Stating that the country would have 13,500 megawatts of nuclear power “which would become a major source of electricity and energy” by 2020, the government allayed apprehensions over the safety aspect of this energy source as the Lok Sabha passed a bill that will allow state-run NPCIL to collaborate with other PSUs in the nuclear field.
“As far as the risk of accident is concerned, a reactor is designed after full technical and cost viability tests. As regards hazard, I think it is more an apprehension of the hazard about which we need to create awareness… rather than the hazard per se,” Minister of State Jitendra Singh said during the discussion over the passage of the Atomic Energy (Amendment) Bill 2015.
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“If it was actually hazardous, you would agree with me that over the last 60 years not a single scientist has been affected by nuclear radiation. Many scientists have spent most of their lifetime inside Bhabha Atomic Research Centre, but nothing happened to them… There have been hardly about 20-odd unnatural deaths and most have happened because of accidents, suicides, poisoning etc, but none of them due to nuclear radiation.”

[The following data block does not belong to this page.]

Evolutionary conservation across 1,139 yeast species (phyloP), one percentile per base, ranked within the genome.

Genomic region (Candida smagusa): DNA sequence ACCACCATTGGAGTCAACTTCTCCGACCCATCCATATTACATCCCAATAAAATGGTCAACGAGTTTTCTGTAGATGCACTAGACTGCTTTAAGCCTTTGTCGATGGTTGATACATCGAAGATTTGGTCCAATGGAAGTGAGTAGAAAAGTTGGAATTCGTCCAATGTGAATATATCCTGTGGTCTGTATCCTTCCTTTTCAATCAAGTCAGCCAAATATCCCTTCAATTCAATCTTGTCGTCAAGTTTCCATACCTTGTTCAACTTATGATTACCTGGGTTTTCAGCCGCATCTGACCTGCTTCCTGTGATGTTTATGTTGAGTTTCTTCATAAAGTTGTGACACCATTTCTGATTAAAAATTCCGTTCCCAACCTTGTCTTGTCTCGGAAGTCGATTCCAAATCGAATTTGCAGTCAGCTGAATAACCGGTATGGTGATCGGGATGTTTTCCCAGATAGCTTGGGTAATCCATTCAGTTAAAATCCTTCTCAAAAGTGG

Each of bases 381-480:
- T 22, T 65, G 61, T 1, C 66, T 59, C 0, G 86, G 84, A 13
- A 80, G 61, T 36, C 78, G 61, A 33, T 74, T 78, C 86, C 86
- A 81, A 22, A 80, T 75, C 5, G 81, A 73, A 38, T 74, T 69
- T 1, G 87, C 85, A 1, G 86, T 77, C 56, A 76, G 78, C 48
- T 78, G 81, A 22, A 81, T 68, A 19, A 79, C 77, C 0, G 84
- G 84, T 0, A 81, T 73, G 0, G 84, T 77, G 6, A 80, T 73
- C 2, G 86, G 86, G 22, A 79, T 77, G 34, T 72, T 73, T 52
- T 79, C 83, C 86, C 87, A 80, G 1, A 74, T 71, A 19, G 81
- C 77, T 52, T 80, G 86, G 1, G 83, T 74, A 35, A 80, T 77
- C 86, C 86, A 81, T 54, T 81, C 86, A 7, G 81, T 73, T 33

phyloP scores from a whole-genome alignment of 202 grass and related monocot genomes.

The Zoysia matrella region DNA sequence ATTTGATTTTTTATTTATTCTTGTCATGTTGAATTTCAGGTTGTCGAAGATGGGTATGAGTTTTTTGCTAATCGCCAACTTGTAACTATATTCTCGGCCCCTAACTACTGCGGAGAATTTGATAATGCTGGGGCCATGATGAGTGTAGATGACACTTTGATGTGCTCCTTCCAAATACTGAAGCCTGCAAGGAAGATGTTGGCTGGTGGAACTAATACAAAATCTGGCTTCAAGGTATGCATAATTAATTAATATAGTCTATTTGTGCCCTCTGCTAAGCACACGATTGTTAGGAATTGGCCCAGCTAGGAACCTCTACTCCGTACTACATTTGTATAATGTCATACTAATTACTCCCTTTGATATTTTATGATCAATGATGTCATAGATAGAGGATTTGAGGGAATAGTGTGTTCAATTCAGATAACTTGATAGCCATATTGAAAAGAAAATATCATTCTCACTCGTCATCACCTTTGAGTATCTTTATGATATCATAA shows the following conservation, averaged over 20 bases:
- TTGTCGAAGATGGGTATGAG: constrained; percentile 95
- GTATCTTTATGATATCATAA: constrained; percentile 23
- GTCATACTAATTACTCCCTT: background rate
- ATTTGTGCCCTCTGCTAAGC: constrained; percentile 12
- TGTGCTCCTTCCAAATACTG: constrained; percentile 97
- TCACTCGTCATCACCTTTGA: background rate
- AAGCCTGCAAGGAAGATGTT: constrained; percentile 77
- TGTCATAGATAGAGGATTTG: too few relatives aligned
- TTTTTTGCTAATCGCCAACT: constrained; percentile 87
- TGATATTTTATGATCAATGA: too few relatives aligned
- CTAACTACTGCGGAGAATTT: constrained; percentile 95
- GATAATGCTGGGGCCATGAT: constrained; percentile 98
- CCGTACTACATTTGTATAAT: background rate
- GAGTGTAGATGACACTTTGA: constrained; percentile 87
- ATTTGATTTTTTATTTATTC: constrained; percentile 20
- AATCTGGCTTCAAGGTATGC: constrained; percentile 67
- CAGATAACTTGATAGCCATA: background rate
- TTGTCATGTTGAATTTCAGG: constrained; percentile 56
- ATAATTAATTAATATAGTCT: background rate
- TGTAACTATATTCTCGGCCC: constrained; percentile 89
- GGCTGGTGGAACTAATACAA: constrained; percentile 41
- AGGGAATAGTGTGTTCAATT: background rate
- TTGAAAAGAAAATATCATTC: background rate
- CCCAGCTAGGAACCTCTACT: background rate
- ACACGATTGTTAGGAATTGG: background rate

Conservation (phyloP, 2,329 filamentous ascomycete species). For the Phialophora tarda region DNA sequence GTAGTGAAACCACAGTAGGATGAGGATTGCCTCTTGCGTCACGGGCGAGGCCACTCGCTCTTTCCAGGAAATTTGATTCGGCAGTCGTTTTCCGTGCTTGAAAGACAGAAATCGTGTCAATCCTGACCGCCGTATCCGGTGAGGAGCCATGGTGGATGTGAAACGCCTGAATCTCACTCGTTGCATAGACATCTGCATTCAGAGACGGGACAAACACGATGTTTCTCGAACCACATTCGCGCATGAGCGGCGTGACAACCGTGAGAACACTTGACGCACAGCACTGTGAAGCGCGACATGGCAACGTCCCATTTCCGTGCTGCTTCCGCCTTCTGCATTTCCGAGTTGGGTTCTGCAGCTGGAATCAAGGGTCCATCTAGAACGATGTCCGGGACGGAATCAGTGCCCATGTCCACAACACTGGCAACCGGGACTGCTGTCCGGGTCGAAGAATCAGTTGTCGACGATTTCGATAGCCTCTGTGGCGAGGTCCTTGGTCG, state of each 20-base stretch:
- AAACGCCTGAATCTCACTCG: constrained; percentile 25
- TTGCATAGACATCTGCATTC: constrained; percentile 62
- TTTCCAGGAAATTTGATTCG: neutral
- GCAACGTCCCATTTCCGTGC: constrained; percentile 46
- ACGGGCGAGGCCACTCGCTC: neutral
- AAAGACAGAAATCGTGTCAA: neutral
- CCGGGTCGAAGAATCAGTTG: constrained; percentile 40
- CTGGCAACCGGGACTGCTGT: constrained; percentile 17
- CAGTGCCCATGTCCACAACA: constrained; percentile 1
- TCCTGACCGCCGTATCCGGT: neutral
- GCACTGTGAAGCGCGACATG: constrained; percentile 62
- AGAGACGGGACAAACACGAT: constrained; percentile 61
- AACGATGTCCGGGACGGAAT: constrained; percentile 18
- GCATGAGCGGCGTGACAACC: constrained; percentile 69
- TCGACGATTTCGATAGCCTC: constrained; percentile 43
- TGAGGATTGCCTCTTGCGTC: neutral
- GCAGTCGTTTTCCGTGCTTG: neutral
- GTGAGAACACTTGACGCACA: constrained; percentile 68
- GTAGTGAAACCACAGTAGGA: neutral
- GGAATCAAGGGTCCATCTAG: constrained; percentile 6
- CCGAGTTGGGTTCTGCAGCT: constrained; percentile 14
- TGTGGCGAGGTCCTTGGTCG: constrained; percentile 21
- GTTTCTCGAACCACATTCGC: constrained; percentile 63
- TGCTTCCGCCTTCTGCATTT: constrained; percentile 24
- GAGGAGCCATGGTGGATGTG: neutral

Singh said while the 2011 Fukushima disaster in Japan was a dreadful one, “there were certain inherent defects… It was, in the first place, wrongly located in a seismic zone. When the earthquake took place, there was a huge inflow of water… and this water choked everything else, even the outlets.”
He added that under the leadership of “eminent scientists like Homi Bhabha, Satish Dhawan, and their successors up to this date”, India has had “some of the best scientific teams, who have taken care of this part also”. “Most of our plants are located or set up after taking care of all these possible risk factors,” the minister said.
Singh said the first unit of Kudankulam Phase I is under shutdown “for checks and other things, but we are sure by January we will start it… As far as the second unit of Phase II is concerned, that also would be made functional by March or April of 2016.”